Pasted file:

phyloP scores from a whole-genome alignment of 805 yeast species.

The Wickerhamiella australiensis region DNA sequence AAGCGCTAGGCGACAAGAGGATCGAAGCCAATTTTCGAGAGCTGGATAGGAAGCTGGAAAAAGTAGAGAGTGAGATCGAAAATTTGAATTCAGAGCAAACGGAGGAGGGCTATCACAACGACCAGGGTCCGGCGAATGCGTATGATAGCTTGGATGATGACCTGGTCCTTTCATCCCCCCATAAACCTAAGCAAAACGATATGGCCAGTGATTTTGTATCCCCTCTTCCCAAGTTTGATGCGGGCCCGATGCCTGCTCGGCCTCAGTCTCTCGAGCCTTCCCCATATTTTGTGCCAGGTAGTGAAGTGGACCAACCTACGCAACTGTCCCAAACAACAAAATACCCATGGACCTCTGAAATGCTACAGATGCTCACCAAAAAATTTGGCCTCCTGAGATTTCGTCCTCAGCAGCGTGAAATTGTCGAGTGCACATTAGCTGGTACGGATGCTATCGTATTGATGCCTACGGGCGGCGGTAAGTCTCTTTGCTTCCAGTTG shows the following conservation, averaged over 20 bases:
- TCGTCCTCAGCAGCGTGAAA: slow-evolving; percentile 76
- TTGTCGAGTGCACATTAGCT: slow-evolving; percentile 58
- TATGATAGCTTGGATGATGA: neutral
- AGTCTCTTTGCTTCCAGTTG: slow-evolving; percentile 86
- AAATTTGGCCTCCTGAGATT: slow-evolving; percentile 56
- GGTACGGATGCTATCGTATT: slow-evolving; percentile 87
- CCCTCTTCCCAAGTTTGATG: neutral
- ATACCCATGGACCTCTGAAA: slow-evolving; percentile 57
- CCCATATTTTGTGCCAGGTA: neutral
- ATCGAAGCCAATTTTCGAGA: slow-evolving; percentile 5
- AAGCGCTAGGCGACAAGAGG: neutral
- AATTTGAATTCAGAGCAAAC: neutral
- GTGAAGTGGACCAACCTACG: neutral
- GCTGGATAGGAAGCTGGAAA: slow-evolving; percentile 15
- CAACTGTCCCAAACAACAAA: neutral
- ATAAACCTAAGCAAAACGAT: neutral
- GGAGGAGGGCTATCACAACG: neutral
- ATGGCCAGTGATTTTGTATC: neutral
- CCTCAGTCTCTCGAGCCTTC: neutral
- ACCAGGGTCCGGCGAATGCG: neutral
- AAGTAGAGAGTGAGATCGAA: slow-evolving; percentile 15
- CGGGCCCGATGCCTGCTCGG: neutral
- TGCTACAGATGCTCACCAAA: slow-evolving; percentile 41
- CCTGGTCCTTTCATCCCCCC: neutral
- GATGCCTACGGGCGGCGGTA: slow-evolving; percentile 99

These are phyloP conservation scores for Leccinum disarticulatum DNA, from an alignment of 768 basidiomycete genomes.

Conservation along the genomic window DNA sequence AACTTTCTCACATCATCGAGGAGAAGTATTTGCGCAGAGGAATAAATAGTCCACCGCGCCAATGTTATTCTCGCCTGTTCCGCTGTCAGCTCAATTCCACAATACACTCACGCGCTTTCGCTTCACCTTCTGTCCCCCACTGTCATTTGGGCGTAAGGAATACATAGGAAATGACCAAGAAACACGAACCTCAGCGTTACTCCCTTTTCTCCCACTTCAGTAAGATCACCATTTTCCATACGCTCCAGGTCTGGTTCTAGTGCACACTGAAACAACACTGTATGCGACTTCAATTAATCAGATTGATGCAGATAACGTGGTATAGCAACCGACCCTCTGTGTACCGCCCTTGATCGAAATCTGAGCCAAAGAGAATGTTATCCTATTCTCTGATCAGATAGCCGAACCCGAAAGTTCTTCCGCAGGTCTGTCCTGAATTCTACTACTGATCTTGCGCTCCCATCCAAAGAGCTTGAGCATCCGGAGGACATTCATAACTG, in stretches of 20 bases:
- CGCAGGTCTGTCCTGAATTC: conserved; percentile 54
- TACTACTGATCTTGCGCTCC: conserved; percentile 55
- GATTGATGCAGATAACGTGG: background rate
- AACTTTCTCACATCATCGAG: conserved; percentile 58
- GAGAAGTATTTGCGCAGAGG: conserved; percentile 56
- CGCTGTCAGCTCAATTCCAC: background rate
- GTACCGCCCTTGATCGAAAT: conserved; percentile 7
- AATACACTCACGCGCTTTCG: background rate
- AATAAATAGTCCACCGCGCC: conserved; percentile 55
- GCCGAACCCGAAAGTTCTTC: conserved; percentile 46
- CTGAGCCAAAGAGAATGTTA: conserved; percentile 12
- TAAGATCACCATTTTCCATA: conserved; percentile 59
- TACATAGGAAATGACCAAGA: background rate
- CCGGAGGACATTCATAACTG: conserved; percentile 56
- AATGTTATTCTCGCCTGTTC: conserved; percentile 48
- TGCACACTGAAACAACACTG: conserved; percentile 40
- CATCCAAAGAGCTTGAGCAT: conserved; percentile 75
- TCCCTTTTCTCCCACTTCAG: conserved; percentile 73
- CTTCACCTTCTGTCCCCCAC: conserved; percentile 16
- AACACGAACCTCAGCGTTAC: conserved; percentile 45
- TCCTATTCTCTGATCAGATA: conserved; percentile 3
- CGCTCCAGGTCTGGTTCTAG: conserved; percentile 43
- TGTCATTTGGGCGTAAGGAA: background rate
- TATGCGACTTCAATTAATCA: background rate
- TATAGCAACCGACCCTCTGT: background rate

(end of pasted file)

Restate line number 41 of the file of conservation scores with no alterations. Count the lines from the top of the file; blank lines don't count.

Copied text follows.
- TAAGATCACCATTTTCCATA: conserved; percentile 59